Within several months of Securities and Exchange Commission Chair Mary Jo White’s announcement in late 2013 of a commitment to improving the SEC’s trial readiness,1the Commission suffered a number of losses in federal district court.2 Perhaps not coincidentally, the SEC recently announced that it will be adding two new Administrative Law Judges (ALJs) to its staff—bringing the Commission’s total complement of ALJs to five3—and the Commission’s Director of Enforcement, Andrew Ceresney, has since stated that the Commission will likely begin bringing more enforcement actions before the SEC’s own ALJs, rather than in district court.4

  The difference in forum can be significant. The SEC’s ALJs, who are employed by the Commission, are sometimes thought to give the SEC a “home-court edge” that the Commission typically lacks in federal district court before a neutral judge and a jury who are not experts in securities law.5 Thus, the Commission has traditionally reserved its ALJs—whom the Commission touts as having “a sophisticated understanding of the securities laws and markets”—for “cases involving complicated securities issues and technical violations” of the securities laws.6

  Although the Commission has increased the number of its ALJs and indicated that administrative proceedings will be used in a wider variety of upcoming enforcement actions,7 the Commission has not signaled the specific types of cases it is likely to pursue. However, given the securities markets expertise8 of the Commission’s ALJs, it would not be surprising to see the Commission bring more cases likely to implicate hot-button technical issues, including valuation and cybersecurity cases.  

Valuation Cases

The SEC has trained its sights on valuation methodologies and practices used by private funds,9 and perhaps for good reason, as investments in private funds, including hedge funds and private equity funds, present a host of valuation-related issues.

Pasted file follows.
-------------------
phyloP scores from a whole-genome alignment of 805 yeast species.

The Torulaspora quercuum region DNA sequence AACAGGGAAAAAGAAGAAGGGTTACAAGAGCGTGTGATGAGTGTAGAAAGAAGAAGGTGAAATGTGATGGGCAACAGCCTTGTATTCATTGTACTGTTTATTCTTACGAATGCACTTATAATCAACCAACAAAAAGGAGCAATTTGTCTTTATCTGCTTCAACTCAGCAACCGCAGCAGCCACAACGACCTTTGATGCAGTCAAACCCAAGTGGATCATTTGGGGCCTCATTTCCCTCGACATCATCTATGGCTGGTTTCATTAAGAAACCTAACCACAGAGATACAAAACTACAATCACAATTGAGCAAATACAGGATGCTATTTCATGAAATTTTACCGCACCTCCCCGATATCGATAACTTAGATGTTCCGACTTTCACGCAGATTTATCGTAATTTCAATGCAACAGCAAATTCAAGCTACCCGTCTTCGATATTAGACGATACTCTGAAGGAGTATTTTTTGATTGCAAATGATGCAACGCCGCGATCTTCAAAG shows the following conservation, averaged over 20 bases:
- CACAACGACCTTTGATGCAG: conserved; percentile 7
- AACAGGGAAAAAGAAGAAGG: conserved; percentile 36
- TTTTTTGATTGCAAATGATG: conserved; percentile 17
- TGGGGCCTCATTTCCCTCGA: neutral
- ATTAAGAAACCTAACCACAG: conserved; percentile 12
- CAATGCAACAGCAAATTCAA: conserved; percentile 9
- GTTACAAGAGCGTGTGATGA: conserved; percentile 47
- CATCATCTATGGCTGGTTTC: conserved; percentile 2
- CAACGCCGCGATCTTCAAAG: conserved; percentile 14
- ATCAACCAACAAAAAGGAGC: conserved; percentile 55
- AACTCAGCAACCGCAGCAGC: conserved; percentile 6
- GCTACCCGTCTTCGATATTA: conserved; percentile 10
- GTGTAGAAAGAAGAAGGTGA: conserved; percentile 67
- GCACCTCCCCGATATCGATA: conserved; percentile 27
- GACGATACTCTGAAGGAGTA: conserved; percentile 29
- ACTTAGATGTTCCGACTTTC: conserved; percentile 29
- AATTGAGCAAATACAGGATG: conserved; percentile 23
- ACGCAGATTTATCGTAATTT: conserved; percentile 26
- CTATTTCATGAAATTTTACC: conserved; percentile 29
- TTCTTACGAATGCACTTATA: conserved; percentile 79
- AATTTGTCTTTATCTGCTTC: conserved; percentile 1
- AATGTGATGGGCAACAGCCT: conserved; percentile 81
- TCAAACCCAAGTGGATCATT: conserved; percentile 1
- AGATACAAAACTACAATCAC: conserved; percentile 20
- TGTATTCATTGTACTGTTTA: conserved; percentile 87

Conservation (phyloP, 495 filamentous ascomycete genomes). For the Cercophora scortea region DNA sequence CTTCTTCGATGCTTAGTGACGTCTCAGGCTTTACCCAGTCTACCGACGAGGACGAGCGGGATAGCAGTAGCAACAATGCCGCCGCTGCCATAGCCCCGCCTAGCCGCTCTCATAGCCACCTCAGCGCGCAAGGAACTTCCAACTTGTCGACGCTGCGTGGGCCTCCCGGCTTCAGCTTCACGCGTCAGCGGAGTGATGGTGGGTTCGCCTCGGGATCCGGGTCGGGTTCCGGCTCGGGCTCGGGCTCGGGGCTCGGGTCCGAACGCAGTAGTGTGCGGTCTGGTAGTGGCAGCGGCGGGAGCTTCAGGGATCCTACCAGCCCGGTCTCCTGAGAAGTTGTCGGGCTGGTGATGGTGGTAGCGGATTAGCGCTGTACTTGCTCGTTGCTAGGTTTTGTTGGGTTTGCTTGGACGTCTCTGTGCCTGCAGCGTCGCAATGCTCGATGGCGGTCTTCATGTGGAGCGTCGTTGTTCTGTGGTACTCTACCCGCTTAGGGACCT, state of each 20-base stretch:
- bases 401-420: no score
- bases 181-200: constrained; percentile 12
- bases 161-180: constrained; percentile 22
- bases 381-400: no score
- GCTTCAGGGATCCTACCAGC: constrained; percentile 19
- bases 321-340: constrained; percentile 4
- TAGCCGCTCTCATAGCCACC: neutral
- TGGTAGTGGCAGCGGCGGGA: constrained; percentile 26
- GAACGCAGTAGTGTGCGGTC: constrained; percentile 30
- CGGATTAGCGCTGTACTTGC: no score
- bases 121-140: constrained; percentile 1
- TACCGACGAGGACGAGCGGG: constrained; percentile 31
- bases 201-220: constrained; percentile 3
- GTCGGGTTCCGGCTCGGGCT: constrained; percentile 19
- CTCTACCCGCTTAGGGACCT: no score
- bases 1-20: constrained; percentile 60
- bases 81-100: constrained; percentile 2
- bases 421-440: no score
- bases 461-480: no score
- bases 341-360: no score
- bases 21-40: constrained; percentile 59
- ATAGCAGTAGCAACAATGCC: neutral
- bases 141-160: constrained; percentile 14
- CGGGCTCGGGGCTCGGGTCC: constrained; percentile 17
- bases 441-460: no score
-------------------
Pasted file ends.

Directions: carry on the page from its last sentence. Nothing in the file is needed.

Valuation matters, particularly in hedge funds.10 Too high a valuation overcompensates the manager and transfers wealth from new investors to redeeming investors; too low a valuation, on the other hand, transfers wealth from redeeming investors to new investors. Secondly, some hedge funds may employ the use of side pockets, which allow fund managers to exclude certain investments from the calculation of the fund’s net asset value (NAV). The inclusion of unprofitable investments in a side pocket without recognizing the embedded losses would not only present investor liquidity concerns, but also artificially inflate the fund’s NAV.

Given the technical nature of valuation-related issues, administrative proceedings involving valuation may occur with increasing frequency.11

Cybersecurity Cases

The Commission has also recently shown an interest in cybersecurity, issuing an alert announcing that the SEC’s Office of Compliance Inspections and Examinations would be conducting cybersecurity exams of fifty broker-dealers and investment advisers.12SEC cybersecurity-related enforcement actions are typically based on Regulation S-P (i.e., the “Safeguards Rule”), which, in general terms, requires broker-dealers, investment advisers, and investment companies to take steps to ensure the safety and confidentiality of customer information by having policies and procedures “that address administrative, technical, and physical safeguards for the protection of customer records and information.”13 Thus, because they are often based on the somewhat technical issue of whether a firm’s policies and procedures were adequate, cybersecurity enforcement actions are likely to be brought as administrative enforcement actions. Indeed, although the SEC has not brought any enforcement actions arising out of its recent cybersecurity sweep, it has brought several cybersecurity-related enforcement actions in recent years, each of which has been handled administratively.14

Conclusion

The Commission’s decision to bring an enforcement action as an administrative proceeding rather than as a civil action in federal district court is not guided by hard-and-fast rules. As the Commission’s Director of Enforcement, Andrew Ceresney, has noted, the Division “evaluate[s] the appropriate forum in each case and make[s] the decision based on the particular facts and circumstances.”15  While the constitutionality of the SEC’s administrative proceedings has given some commentators pause,16 the Commission’s decision to add two more ALJs suggests that it intends to increasingly use administrative proceedings, or the threat of administrative proceedings, to resolve issues that, in the Commission’s view, are too “technical” for federal district court.